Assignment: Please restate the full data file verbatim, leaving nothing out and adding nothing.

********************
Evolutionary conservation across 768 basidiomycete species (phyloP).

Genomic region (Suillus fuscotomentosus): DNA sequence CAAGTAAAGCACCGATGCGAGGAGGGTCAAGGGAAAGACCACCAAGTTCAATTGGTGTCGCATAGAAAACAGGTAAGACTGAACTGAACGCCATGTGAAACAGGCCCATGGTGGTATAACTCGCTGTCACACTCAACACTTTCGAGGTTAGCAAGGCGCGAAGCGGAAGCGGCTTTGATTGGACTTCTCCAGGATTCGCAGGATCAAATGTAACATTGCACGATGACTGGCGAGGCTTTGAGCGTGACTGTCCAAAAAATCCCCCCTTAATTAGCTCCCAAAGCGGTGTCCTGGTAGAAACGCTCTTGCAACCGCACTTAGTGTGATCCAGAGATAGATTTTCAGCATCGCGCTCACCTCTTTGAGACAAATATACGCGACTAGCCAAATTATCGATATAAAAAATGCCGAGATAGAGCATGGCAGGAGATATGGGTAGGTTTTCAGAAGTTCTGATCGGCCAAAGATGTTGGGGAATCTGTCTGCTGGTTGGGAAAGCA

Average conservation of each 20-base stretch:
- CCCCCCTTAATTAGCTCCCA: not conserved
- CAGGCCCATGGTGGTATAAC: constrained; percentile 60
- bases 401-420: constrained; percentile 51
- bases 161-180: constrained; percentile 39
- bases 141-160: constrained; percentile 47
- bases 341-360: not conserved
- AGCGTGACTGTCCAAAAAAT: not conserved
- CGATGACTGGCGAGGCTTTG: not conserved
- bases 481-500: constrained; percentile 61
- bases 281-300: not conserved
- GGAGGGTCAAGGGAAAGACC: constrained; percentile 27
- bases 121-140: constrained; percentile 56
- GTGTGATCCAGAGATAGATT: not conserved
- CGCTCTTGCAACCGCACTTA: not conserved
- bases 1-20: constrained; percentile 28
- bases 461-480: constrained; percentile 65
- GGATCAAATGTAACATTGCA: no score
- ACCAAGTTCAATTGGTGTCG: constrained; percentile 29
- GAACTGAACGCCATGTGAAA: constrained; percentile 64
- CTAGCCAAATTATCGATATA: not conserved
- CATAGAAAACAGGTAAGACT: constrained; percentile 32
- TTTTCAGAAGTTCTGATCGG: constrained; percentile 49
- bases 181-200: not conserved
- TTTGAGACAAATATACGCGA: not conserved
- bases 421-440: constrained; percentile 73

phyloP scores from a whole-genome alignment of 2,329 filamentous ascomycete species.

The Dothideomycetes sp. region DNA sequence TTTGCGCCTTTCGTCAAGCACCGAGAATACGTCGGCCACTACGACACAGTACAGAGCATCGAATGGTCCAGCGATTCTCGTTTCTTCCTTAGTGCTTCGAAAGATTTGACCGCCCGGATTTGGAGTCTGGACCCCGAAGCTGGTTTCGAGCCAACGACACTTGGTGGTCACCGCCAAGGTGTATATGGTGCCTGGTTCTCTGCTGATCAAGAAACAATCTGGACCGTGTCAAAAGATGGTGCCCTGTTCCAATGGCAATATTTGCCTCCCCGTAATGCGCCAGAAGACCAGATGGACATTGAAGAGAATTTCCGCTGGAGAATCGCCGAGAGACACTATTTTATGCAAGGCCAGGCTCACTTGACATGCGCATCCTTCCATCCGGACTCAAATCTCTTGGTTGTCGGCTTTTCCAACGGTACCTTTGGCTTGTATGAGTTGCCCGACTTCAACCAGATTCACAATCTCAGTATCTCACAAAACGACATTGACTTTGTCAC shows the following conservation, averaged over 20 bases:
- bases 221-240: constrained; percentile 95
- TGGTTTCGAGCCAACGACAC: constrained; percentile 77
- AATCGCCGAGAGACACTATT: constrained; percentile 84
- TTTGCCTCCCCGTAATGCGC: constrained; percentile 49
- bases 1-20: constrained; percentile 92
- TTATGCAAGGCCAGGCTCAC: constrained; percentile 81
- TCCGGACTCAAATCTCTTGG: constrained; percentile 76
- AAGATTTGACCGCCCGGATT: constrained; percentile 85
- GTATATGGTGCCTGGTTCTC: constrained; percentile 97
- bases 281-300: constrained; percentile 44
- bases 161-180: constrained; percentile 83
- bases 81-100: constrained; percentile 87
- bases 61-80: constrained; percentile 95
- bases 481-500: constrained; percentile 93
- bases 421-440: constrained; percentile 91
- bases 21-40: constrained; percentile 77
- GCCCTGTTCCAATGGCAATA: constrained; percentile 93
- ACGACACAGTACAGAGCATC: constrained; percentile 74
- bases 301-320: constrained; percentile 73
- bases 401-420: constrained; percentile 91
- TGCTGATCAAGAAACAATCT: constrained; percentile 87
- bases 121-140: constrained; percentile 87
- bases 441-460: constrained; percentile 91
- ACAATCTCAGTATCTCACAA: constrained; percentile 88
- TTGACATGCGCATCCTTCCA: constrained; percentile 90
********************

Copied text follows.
Evolutionary conservation across 768 basidiomycete species (phyloP).

Genomic region (Suillus fuscotomentosus): DNA sequence CAAGTAAAGCACCGATGCGAGGAGGGTCAAGGGAAAGACCACCAAGTTCAATTGGTGTCGCATAGAAAACAGGTAAGACTGAACTGAACGCCATGTGAAACAGGCCCATGGTGGTATAACTCGCTGTCACACTCAACACTTTCGAGGTTAGCAAGGCGCGAAGCGGAAGCGGCTTTGATTGGACTTCTCCAGGATTCGCAGGATCAAATGTAACATTGCACGATGACTGGCGAGGCTTTGAGCGTGACTGTCCAAAAAATCCCCCCTTAATTAGCTCCCAAAGCGGTGTCCTGGTAGAAACGCTCTTGCAACCGCACTTAGTGTGATCCAGAGATAGATTTTCAGCATCGCGCTCACCTCTTTGAGACAAATATACGCGACTAGCCAAATTATCGATATAAAAAATGCCGAGATAGAGCATGGCAGGAGATATGGGTAGGTTTTCAGAAGTTCTGATCGGCCAAAGATGTTGGGGAATCTGTCTGCTGGTTGGGAAAGCA

Average conservation of each 20-base stretch:
- CCCCCCTTAATTAGCTCCCA: not conserved
- CAGGCCCATGGTGGTATAAC: constrained; percentile 60
- bases 401-420: constrained; percentile 51
- bases 161-180: constrained; percentile 39
- bases 141-160: constrained; percentile 47
- bases 341-360: not conserved
- AGCGTGACTGTCCAAAAAAT: not conserved
- CGATGACTGGCGAGGCTTTG: not conserved
- bases 481-500: constrained; percentile 61
- bases 281-300: not conserved
- GGAGGGTCAAGGGAAAGACC: constrained; percentile 27
- bases 121-140: constrained; percentile 56
- GTGTGATCCAGAGATAGATT: not conserved
- CGCTCTTGCAACCGCACTTA: not conserved
- bases 1-20: constrained; percentile 28
- bases 461-480: constrained; percentile 65
- GGATCAAATGTAACATTGCA: no score
- ACCAAGTTCAATTGGTGTCG: constrained; percentile 29
- GAACTGAACGCCATGTGAAA: constrained; percentile 64
- CTAGCCAAATTATCGATATA: not conserved
- CATAGAAAACAGGTAAGACT: constrained; percentile 32
- TTTTCAGAAGTTCTGATCGG: constrained; percentile 49
- bases 181-200: not conserved
- TTTGAGACAAATATACGCGA: not conserved
- bases 421-440: constrained; percentile 73

phyloP scores from a whole-genome alignment of 2,329 filamentous ascomycete species.

The Dothideomycetes sp. region DNA sequence TTTGCGCCTTTCGTCAAGCACCGAGAATACGTCGGCCACTACGACACAGTACAGAGCATCGAATGGTCCAGCGATTCTCGTTTCTTCCTTAGTGCTTCGAAAGATTTGACCGCCCGGATTTGGAGTCTGGACCCCGAAGCTGGTTTCGAGCCAACGACACTTGGTGGTCACCGCCAAGGTGTATATGGTGCCTGGTTCTCTGCTGATCAAGAAACAATCTGGACCGTGTCAAAAGATGGTGCCCTGTTCCAATGGCAATATTTGCCTCCCCGTAATGCGCCAGAAGACCAGATGGACATTGAAGAGAATTTCCGCTGGAGAATCGCCGAGAGACACTATTTTATGCAAGGCCAGGCTCACTTGACATGCGCATCCTTCCATCCGGACTCAAATCTCTTGGTTGTCGGCTTTTCCAACGGTACCTTTGGCTTGTATGAGTTGCCCGACTTCAACCAGATTCACAATCTCAGTATCTCACAAAACGACATTGACTTTGTCAC shows the following conservation, averaged over 20 bases:
- bases 221-240: constrained; percentile 95
- TGGTTTCGAGCCAACGACAC: constrained; percentile 77
- AATCGCCGAGAGACACTATT: constrained; percentile 84
- TTTGCCTCCCCGTAATGCGC: constrained; percentile 49
- bases 1-20: constrained; percentile 92
- TTATGCAAGGCCAGGCTCAC: constrained; percentile 81
- TCCGGACTCAAATCTCTTGG: constrained; percentile 76
- AAGATTTGACCGCCCGGATT: constrained; percentile 85
- GTATATGGTGCCTGGTTCTC: constrained; percentile 97
- bases 281-300: constrained; percentile 44
- bases 161-180: constrained; percentile 83
- bases 81-100: constrained; percentile 87
- bases 61-80: constrained; percentile 95
- bases 481-500: constrained; percentile 93
- bases 421-440: constrained; percentile 91
- bases 21-40: constrained; percentile 77
- GCCCTGTTCCAATGGCAATA: constrained; percentile 93
- ACGACACAGTACAGAGCATC: constrained; percentile 74
- bases 301-320: constrained; percentile 73
- bases 401-420: constrained; percentile 91
- TGCTGATCAAGAAACAATCT: constrained; percentile 87
- bases 121-140: constrained; percentile 87
- bases 441-460: constrained; percentile 91
- ACAATCTCAGTATCTCACAA: constrained; percentile 88
- TTGACATGCGCATCCTTCCA: constrained; percentile 90